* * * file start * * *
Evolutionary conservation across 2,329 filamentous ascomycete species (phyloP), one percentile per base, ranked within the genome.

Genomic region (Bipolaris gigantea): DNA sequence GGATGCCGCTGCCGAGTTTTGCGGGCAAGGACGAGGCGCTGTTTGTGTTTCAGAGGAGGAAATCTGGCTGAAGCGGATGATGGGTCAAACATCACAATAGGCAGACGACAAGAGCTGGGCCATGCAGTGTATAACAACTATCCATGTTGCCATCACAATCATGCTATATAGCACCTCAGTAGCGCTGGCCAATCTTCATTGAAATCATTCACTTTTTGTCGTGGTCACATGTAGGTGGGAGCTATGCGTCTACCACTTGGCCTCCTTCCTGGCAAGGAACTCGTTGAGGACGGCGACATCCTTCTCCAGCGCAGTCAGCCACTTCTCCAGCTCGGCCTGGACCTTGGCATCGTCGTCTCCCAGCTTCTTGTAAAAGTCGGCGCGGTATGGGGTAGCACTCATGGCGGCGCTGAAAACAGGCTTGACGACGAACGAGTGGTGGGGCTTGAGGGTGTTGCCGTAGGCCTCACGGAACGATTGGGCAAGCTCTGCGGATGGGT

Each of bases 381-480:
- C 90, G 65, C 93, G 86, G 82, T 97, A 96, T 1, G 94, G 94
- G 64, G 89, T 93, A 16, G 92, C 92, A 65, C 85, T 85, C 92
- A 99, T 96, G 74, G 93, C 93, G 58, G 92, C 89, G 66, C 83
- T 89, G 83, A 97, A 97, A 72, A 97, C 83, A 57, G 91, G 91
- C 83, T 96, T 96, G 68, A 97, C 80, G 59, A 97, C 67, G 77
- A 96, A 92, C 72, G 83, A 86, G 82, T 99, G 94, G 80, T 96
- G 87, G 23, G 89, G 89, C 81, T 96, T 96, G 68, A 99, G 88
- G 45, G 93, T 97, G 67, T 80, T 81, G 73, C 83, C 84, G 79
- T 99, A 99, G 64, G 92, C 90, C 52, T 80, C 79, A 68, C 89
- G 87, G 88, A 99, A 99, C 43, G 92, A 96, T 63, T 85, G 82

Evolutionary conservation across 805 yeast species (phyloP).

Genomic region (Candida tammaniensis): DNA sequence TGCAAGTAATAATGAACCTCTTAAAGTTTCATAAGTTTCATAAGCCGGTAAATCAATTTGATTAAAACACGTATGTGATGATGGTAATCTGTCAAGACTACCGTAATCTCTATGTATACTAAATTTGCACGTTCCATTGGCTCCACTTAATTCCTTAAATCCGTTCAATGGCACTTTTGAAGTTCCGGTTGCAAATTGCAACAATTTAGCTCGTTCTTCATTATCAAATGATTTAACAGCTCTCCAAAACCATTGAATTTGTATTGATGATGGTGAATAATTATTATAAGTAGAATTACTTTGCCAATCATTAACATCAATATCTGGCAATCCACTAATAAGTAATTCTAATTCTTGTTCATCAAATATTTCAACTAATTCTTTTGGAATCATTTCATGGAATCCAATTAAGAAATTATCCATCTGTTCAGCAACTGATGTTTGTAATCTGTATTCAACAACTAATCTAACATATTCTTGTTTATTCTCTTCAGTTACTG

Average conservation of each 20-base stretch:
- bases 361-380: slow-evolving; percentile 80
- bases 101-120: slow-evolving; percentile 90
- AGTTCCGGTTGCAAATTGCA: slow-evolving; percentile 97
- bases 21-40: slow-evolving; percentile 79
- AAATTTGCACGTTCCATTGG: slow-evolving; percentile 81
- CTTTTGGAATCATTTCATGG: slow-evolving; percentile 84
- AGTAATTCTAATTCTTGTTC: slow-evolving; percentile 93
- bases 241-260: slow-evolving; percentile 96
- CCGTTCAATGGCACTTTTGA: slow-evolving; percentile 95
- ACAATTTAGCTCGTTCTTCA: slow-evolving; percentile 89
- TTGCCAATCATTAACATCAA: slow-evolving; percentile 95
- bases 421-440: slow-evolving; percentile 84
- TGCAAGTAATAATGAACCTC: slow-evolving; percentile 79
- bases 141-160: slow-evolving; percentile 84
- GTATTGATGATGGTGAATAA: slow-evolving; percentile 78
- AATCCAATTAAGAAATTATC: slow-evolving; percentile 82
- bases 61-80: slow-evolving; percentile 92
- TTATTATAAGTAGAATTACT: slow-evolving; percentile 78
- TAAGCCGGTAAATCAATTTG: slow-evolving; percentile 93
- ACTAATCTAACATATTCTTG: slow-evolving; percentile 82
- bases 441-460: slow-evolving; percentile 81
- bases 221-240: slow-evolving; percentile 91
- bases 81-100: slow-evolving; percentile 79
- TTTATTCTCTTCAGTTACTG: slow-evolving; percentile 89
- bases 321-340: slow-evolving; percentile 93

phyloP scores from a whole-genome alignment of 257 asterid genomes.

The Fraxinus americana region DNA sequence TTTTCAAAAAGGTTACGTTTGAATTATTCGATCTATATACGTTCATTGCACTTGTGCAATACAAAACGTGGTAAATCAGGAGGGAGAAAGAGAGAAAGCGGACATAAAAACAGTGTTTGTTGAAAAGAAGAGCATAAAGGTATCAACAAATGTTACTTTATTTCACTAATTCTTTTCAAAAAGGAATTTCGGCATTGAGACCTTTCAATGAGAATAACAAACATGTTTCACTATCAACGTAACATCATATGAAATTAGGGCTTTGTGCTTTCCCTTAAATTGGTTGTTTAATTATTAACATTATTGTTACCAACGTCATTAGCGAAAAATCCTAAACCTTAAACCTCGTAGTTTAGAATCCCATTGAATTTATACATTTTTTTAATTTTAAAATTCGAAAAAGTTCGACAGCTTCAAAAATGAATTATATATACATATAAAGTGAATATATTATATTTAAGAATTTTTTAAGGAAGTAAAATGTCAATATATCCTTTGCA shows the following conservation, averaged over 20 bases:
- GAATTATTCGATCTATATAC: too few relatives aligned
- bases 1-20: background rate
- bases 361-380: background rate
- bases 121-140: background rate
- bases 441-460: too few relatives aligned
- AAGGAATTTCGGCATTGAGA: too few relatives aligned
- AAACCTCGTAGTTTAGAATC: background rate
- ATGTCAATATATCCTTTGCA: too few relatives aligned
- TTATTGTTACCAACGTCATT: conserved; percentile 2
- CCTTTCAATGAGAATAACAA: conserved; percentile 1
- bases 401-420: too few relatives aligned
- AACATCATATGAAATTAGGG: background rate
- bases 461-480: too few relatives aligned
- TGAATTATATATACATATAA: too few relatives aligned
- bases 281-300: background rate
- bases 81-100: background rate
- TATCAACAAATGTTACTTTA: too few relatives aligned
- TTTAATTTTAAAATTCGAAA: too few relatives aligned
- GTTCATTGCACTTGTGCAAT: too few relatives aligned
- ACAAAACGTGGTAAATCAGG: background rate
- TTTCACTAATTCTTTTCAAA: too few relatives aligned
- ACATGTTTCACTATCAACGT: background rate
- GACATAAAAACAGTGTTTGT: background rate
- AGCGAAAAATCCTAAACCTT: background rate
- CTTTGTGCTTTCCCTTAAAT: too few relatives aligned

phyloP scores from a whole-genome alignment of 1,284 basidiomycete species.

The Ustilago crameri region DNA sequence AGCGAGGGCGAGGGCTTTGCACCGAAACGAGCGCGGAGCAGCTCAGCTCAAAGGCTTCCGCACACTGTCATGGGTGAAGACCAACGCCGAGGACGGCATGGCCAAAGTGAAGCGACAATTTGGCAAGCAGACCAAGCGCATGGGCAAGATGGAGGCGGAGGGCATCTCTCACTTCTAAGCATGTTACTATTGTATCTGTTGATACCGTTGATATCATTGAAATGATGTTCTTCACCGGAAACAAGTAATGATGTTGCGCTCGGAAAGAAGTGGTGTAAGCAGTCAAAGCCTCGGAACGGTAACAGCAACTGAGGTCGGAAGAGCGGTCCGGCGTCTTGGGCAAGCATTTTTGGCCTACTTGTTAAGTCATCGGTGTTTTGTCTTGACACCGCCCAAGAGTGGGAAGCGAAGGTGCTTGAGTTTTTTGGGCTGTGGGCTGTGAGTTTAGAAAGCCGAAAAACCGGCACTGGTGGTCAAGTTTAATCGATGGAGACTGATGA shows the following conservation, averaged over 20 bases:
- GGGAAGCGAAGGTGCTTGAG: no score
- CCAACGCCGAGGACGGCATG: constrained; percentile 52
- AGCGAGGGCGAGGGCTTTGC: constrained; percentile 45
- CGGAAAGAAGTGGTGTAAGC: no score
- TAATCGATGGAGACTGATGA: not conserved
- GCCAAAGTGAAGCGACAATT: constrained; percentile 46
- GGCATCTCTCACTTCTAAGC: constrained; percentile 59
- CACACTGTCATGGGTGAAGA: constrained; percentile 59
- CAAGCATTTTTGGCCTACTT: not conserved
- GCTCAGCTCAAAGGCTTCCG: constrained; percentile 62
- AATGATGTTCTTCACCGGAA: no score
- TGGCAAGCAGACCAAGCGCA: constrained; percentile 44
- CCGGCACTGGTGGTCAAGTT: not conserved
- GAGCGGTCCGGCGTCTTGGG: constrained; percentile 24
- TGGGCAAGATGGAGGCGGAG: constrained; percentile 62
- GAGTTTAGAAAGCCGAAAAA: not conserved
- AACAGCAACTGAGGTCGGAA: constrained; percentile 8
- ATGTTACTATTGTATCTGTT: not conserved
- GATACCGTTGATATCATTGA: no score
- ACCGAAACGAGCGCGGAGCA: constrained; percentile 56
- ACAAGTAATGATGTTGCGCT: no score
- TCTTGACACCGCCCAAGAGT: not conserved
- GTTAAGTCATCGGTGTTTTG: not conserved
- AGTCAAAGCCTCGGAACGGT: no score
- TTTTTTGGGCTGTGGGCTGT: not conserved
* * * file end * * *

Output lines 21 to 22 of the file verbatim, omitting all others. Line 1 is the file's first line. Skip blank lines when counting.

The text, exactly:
- AAATTTGCACGTTCCATTGG: slow-evolving; percentile 81
- CTTTTGGAATCATTTCATGG: slow-evolving; percentile 84